I was in the middle of buckling up my toddler in her car seat, after picking up a few things I didn’t need at Target when I glanced up and noticed some movement in an old beat-up minivan parked next to me.
Through the passenger window, I watched a young woman, maybe in her twenties, also strapping a young child into a car seat. There were two children. The older child appeared to be around my daughter’s age, two or so, while the other was merely an infant, fresh from the delivery stork.
I continued to watch her despite sweat beginning to form above my brow, my forehead likely already a glistening mess.
She drew me in.
I finished buckling in my daughter and handed over her favorite lift-the-flap book before closing the door and making my way to the driver’s side.
I looked over again at the young woman.
She was struggling with the car seats.
Or, so I thought.
After I threw my purse on the passenger seat and turned on the AC, I sat there for a moment pondering.
Should I ask her if she needs help?
Should I step in?
She probably doesn’t need my help.
She’s going to think I’m a creeper.
Just mind your own business.
I sat there for a good minute, bantering inside my head before I was snapped back to reality with a knock on my window.
It was the young woman.
“I’m so sorry to bother you, but I noticed you pushing a little girl in a shopping cart earlier. I was just wondering if you had extra wipes at all with you. I left my diaper bag at home. I just need some wipes.”
Her eyes watered as she continued to speak.
“My daughter pooped through her clothes, and it’s everywhere. I’m afraid she’s going to put her hands in her mouth on our ride home. I have to do something.”
“No worries, I got it all,” I responded a little too eagerly as I jumped out of the car.
“I have wipes; I have a diaper, I have an extra set of clothes.”
I walked to the other side of my car, popped open the door, and grabbed the diaper bag, and two water bottles left in the backseat from my stepson’s football game the previous weekend.
As I walked to the woman’s van, I noticed she was already undressing her soiled daughter. I handed her some of the baby wipes and an extra diaper.
“I have a pair of shorts and a tank top she can have too. My daughter has almost grown out of them anyway.”
She looked up and smiled as she wiped off the little girl’s legs.
As she tended to the girl, I unhooked the car seat and placed it on the ground. With my bottled water and wipes, I began rinsing off the seat and wiping out the mess.
After a little bit of TLC, the seat was good to go. Well, I could launder it properly.
“Thank you so much. I don’t know what I would have done. This has just been one heck of a day. My husband is out of town for work. I got 3 hours of sleep last night. I just can’t do anything right today,” she said, shaking her head.
My heart sank.
I’d walked that road before.
I knew exactly how she felt.
Without hesitation, I hugged her.
In the middle of a packed Target parking lot, two young moms, who had met only minutes earlier, were in full embrace.
Then, I did something my heart told me to do.
I gave her my phone number and asked for hers.
I shared with her that I lived close by and had lots of toys, coffee, and a nice playground near my house.
“How old is your baby?” I asked.
“She’s a month old. She’s the reason my brain can’t function anymore,” she chuckled.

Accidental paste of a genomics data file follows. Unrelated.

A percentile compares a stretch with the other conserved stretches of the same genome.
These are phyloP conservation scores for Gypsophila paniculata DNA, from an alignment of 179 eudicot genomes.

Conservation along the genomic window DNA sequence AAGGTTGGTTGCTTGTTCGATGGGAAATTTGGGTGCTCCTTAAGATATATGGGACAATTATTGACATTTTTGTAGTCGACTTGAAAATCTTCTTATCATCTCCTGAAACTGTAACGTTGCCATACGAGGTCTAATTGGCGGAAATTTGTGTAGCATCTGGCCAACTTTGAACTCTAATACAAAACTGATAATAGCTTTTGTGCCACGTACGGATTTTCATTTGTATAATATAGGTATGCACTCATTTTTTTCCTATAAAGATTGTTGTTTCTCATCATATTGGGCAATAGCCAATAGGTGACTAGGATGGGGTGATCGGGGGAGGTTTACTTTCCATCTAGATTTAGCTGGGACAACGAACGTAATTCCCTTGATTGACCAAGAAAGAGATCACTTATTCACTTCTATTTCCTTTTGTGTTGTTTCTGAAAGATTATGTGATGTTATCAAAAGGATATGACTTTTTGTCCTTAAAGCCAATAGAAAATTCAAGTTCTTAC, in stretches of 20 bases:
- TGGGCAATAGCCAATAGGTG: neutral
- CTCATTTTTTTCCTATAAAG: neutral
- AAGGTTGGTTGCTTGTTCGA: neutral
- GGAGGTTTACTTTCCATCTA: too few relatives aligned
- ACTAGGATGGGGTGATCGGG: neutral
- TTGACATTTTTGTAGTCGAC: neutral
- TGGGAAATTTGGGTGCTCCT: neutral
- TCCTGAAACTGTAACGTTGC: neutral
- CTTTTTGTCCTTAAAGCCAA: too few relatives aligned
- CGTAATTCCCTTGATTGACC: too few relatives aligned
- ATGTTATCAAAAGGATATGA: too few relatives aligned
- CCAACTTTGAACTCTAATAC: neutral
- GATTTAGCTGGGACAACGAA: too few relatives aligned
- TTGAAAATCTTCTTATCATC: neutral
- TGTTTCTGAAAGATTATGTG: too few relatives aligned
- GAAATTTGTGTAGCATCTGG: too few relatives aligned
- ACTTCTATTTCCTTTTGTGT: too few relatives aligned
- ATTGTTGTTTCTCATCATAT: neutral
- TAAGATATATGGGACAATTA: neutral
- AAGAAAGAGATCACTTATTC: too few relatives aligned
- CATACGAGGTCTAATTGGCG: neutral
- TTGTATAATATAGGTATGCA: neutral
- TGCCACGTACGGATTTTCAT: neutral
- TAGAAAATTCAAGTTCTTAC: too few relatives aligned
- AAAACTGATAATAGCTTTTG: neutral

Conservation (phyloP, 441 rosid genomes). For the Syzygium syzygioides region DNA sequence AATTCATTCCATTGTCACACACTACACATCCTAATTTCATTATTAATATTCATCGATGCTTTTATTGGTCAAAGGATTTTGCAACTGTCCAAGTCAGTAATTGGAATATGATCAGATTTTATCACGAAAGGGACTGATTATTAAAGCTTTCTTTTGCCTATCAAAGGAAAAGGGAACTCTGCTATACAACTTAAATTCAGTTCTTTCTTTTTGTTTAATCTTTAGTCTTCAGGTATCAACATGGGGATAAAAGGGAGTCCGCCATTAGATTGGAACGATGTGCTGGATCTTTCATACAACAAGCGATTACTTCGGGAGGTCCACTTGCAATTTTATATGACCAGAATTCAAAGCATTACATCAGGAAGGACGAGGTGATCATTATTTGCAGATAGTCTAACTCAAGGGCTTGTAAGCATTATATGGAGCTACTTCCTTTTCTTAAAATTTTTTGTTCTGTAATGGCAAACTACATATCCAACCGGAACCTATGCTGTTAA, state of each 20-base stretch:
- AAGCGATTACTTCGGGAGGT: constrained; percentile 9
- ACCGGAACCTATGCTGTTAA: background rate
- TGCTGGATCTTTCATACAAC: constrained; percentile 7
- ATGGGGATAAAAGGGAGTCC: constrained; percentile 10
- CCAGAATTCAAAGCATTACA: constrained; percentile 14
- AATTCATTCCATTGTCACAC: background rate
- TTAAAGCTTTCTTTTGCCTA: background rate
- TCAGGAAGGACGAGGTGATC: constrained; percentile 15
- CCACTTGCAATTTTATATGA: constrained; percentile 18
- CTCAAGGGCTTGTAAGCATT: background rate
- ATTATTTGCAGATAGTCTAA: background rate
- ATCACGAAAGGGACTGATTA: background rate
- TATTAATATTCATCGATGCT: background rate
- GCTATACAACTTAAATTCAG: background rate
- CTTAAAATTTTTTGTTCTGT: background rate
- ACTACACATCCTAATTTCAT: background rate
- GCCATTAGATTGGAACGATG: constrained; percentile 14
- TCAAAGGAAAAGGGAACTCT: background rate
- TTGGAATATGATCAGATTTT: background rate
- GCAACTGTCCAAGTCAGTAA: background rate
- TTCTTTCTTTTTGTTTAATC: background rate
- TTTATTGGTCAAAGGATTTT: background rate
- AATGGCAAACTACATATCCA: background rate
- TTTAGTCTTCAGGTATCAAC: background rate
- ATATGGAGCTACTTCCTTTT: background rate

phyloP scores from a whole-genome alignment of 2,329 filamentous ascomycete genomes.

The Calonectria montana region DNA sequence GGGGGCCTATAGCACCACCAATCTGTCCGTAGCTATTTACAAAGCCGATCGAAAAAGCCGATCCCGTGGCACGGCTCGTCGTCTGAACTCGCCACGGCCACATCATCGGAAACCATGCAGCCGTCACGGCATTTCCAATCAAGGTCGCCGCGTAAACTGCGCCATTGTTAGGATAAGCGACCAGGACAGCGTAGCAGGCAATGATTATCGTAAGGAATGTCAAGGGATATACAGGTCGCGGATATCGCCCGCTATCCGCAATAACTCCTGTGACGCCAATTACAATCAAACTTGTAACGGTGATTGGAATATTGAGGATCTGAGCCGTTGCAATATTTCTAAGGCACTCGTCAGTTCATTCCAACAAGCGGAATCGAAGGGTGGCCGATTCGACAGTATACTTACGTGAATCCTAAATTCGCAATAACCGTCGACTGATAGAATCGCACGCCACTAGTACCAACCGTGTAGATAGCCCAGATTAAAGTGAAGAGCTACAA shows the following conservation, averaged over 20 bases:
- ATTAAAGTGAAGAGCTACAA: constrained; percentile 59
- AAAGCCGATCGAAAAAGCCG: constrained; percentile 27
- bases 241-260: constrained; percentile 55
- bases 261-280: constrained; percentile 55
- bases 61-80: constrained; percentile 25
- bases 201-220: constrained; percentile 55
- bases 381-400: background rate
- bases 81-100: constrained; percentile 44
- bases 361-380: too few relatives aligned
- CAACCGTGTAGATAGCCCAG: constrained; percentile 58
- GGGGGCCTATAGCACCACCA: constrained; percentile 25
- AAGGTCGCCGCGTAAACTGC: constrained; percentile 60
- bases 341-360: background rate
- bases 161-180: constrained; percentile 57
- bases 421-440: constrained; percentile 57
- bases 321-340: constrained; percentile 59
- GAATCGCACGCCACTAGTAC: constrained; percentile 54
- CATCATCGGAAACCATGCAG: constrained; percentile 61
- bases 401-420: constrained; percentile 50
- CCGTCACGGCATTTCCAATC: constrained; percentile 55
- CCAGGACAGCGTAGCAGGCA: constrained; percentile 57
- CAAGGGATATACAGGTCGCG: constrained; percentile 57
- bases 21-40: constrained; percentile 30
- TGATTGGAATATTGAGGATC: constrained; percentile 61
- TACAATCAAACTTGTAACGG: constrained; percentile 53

“Don’t worry; I completely get it.”
After swapping numbers, we agreed to meet up sometime in the future.
As she pulled out, she waved at me, and then we proceeded to drive off in opposite directions.
The whole ride home I was consumed with a flurry of thoughts.
How often do you get that urge to reach out to someone, but you convince yourself otherwise?
I don’t know her well enough.
It’s been too long.
She’s going to think I’m weird.
She doesn’t need me.
She won’t care if I don’t call.
You create a laundry list of excuses for why you shouldn’t connect.
But what if that person does need you?
What if that old friend you see on Facebook who just had a baby does need to hear from someone who understands?
Someone who cares.
What if the mom sitting alone on the park bench playing with her phone has anxiety and desperately wishes another mom would come over to her and say hello?
What if that mom standing right next to you in the checkout line is in a dark bout of depression and could use your smile and kindness?
Recently, I read that postpartum suicide is the second leading cause of death among new mothers.*
It broke my heart.
The day your newborn baby is placed in your arms is often the best moment of your life.
Despite those feelings in the delivery room, anxiety, stress, and depression can follow in the postpartum period. And without help, sometimes these feelings can turn tragic.
Mamas you see every day walking in the grocery store, playing with their children in the park, and sitting in the pews of your local church are struggling.
This mama standing right next to my car was struggling in a significant way, and here I was trying to convince myself that she didn’t need my help, when in fact, she needed my help and more.
Whether it’s a hug, words of encouragement, friendly conversation, or heck, a change of clothes and wipes, reach out when you see a fellow mama who looks like she may (or may not) need help.
It’s better to have the help and not need it than to need it and not have it.
As moms, we will always be stronger together.
We will always need the support of a village.
Don’t hesitate to be a part of another mom’s village.
Mama, that other Mom needs you, too.
Women experiencing suicidal thoughts should always seek help from a medical professional. If you or someone you know is having thoughts of suicide, call the National Suicide Prevention Lifeline at 1-800-273-8255. The Crisis Text Line provides free, 24-hour support. For help, text HOME to 741-741 for free.